If we have to be hospitalized, most of us hope to leave healthier than when we entered – or at least well on the road to recovery. But not everyone does.
Some patients head home and find themselves getting sicker instead of better, requiring even more treatment. Some even end up back in the hospital. What’s the difference between patients who make a full recovery and patients who don’t? One major factor is what doctors and nurses call “frailty” – a constellation of factors that include age, nutrition, psychological health, social supports and more.
When UNC Greensboro Assistant Professor of Nursing Deborah Lekan did her dissertation on frailty several years ago, she did a painstaking analysis of information drawn from electronic health records, which had just begun to change how nurses and other providers cared for patients.
“I basically had PDF copies of nursing documentation and physician notes,” she says.
Getting the information was time consuming and limited by how many records she could analyze herself.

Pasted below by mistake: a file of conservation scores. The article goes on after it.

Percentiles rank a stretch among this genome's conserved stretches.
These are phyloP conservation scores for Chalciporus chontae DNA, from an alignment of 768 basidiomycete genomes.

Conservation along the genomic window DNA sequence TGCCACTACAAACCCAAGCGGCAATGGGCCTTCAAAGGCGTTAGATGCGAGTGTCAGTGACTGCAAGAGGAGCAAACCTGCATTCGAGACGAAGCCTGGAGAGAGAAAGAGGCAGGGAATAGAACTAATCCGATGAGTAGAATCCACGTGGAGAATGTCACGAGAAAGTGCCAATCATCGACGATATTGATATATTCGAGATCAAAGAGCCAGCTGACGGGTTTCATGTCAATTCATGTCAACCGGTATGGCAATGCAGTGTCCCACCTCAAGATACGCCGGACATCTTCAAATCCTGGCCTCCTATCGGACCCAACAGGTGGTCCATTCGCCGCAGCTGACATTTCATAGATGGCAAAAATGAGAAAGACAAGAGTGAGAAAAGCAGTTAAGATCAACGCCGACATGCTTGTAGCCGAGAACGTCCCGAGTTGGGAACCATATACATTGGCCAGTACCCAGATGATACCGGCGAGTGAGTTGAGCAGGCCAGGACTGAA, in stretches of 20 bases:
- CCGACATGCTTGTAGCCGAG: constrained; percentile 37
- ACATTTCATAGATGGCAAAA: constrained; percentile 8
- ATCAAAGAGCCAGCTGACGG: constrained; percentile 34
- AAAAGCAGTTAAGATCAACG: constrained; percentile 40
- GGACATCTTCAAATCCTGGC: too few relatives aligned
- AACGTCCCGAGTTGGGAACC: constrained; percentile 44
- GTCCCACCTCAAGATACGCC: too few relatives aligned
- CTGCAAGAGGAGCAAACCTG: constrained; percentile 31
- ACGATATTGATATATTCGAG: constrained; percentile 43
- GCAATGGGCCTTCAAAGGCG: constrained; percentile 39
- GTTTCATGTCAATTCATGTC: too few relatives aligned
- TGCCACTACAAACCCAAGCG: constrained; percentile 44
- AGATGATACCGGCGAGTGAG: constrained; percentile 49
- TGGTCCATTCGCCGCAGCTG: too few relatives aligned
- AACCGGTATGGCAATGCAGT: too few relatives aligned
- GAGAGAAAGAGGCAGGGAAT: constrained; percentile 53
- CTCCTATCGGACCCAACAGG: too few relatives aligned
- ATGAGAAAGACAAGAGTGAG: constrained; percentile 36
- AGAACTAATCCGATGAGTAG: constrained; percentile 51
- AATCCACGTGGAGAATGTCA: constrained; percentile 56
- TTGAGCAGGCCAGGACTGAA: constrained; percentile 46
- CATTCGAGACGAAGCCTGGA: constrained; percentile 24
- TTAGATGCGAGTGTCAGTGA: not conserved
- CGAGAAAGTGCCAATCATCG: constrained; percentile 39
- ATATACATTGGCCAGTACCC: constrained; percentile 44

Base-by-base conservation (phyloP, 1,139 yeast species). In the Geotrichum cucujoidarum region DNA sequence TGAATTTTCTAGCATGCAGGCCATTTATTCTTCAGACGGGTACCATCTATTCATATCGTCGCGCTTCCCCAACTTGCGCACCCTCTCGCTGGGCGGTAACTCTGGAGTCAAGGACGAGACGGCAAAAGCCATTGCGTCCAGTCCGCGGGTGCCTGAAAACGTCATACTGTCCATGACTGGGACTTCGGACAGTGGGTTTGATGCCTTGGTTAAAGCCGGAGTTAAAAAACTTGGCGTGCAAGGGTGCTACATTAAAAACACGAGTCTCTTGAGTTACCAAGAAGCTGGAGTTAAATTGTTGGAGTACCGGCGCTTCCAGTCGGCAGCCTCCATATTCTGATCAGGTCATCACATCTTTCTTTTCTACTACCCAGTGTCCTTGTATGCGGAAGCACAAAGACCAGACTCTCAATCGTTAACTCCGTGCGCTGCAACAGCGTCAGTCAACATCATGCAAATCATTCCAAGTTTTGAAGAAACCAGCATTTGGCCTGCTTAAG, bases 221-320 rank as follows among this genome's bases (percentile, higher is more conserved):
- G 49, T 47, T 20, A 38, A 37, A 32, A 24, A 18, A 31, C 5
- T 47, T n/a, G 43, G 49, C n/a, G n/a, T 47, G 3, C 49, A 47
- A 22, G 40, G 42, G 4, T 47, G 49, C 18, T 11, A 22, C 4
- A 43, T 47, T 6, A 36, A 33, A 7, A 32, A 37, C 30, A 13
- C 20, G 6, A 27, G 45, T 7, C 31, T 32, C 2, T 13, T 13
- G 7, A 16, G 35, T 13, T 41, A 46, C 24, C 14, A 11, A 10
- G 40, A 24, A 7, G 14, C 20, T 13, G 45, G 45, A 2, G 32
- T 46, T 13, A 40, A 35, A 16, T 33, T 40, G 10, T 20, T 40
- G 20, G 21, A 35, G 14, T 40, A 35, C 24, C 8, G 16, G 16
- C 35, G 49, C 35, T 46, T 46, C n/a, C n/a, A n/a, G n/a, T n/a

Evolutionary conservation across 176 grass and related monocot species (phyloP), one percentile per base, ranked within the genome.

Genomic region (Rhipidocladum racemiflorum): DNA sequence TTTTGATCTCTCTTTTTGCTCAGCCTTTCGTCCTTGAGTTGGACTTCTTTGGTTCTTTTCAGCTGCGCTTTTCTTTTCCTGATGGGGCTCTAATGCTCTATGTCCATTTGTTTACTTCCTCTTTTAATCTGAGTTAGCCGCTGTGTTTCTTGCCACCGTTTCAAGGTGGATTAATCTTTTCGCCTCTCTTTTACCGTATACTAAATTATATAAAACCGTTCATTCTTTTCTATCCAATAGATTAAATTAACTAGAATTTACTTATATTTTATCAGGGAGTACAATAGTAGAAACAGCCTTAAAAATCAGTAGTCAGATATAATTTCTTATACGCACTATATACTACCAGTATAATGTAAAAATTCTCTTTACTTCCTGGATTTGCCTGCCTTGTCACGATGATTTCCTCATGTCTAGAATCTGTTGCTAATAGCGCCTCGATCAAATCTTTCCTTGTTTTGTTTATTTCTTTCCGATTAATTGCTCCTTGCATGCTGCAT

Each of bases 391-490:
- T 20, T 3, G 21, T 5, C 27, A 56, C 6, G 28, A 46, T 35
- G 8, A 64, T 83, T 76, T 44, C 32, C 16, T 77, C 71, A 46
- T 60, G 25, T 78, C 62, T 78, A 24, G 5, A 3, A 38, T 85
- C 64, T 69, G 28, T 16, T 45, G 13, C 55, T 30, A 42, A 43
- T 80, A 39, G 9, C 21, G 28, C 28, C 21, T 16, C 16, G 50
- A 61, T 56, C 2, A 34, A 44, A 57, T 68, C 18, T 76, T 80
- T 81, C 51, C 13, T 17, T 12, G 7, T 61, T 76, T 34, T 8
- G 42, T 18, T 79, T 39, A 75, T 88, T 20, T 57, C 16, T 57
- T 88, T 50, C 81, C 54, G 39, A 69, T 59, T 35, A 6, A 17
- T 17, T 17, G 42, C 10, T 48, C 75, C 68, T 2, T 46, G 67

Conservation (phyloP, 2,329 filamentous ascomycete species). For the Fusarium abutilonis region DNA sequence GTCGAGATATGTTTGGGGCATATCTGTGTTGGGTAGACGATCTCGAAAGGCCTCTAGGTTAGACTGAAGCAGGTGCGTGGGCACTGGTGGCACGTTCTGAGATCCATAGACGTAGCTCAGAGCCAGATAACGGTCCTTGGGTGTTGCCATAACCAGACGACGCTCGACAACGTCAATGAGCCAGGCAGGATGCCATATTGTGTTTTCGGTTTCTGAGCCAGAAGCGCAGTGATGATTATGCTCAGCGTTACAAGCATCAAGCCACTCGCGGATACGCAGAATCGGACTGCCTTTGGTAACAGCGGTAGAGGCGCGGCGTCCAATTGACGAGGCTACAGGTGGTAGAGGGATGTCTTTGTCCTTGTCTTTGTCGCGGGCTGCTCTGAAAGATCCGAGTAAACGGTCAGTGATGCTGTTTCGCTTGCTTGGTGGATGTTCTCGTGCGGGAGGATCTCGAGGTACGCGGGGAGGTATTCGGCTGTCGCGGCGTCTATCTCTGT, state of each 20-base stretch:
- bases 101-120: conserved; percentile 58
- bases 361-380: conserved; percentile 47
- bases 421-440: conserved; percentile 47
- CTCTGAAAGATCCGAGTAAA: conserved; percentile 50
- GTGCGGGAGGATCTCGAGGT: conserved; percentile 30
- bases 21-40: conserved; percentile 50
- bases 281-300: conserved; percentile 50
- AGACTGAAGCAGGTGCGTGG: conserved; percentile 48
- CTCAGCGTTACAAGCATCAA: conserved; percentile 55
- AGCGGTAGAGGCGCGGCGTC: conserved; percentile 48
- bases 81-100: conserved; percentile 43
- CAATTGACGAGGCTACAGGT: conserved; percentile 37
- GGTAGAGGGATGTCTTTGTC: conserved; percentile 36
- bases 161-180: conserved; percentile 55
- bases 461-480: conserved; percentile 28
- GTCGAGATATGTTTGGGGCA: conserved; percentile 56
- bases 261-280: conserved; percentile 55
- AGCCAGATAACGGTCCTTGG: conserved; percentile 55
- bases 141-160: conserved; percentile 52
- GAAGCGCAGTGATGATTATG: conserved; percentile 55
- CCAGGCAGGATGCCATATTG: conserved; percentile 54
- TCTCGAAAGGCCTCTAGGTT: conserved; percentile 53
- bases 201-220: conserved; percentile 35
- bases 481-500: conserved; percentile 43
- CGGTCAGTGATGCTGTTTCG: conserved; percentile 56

But now, she and collaborators at UNCG and in Greensboro’s Cone Health System are harnessing the power of computers, sophisticated statistical techniques, and machine learning to dive much deeper.
The goal: Identify patients at risk of not fully recovering, in real time, and improve the care nurses and others provide for them.
“The tool we’re working on would allow clinicians to strategically target interventions based on the risk factors present for an individual,” Lekan says.
Her collaborators include Cone Health’s Director of Nursing Research Marjorie Jenkins, as well as statistician Thomas McCoy and computer scientists Somya Mohanty and Prashanti Manda at UNCG.
Using cutting-edge data science techniques, the team is analyzing reams of information from patients – everything from physician notes to lab results and medications.
The idea is to develop machine learning techniques that can uncover patterns and insights that human practitioners might miss on their own.
Lekan’s vision is an app on a hospital’s electronic health records that could improve care.
“It could red-alert the nurse,” she says. “It could prioritize treatments and flag the care specialists we want to loop in. Timely interventions are critical.”
This post originally appeared in UNCG Research Magazine as part of a larger story on big data. To read more and to view additional images, visit researchmagazine.uncg.edu.
Story by Mark Tosczak
Photography by Martin W. Kane, University Communications